Creating the National Mosaic: Multiculturalism in Canadian Children's Literature from 1950 to 1994 (Google eBook)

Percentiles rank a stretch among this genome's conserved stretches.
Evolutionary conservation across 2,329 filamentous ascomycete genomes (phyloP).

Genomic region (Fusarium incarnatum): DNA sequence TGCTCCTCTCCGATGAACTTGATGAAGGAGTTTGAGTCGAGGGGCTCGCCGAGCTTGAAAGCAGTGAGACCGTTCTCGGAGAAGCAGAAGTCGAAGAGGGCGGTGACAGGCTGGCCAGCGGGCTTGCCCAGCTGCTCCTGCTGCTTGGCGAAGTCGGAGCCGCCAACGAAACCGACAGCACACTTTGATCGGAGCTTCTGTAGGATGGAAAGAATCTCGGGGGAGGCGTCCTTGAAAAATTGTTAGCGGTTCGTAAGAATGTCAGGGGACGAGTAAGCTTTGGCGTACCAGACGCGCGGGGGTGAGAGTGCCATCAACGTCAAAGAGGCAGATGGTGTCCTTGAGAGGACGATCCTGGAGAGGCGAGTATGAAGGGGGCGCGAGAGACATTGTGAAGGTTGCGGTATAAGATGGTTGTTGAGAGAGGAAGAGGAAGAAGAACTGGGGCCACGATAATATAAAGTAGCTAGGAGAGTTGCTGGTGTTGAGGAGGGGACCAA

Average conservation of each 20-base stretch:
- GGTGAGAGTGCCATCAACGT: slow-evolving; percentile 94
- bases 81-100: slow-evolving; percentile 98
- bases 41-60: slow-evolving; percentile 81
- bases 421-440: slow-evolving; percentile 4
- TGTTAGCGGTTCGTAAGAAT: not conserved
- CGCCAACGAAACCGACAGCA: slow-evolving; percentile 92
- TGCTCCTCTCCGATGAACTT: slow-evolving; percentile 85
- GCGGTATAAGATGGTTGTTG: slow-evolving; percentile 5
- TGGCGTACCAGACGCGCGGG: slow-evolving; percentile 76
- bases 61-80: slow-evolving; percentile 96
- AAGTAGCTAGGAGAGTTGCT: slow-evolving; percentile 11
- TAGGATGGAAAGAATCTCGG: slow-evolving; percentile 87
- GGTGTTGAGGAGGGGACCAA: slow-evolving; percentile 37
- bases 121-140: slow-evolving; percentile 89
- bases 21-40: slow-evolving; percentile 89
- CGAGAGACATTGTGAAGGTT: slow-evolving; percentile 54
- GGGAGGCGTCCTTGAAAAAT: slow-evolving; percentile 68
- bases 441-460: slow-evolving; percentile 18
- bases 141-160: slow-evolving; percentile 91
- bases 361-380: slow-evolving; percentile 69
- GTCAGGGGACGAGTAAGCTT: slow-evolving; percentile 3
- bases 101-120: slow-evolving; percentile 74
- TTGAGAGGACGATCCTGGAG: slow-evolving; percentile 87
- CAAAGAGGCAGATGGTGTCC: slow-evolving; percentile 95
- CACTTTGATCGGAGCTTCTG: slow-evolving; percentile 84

The Canadian Multicultural Mosaic has long been recognized as an OCo if not the OCo outstanding characteristic of the Canadian nation at home and abroad. It has, further, come to be regarded as a model worldwide of a well-functioning culturally diverse society. This first book-length study of Canadian multicultural childrenOCOs literature sets out to explore how literature for the young has contributed to the creation of the countryOCOs multicultural discourse as well as to the construction of its national identity. In this context, childrenOCOs literature possesses particular significance, as juvenile literature by nature serves an educational purpose which extends to forming and informing the next generation of a countryOCOs citizens. In order to achieve a deeper understanding of the complex structures at work, not only the fictional works themselves but also CanadaOCOs policy with regard to childrenOCOs culture and literature have been examined. In order to provide an optimally comprehensive picture, chapters include, among other aspects, information on public library services for immigrant children, on Canadian research collections specializing in childrenOCOs literature, on Canadian publishing for children, and on promotional activities. The works of fiction examined cover the period from 1950 to 1994 OCo thus illustrating the development of the nationOCOs multicultural discourse OCo and include various Canadian regions as well as protagonists belonging to different ethnic groups. While the approach is interdisciplinary, the novels discussed are above all read against the tenets of Canadian multiculturalism as manifested in such core documents as Prime Minister TrudeauOCOs 1971 parliamentary declaration and the 1988 Canadian Multiculturalism Act. The chief objective of the present study is to understand the interdependence between ideology, childrenOCOs literature, and the creation of a national discourse."
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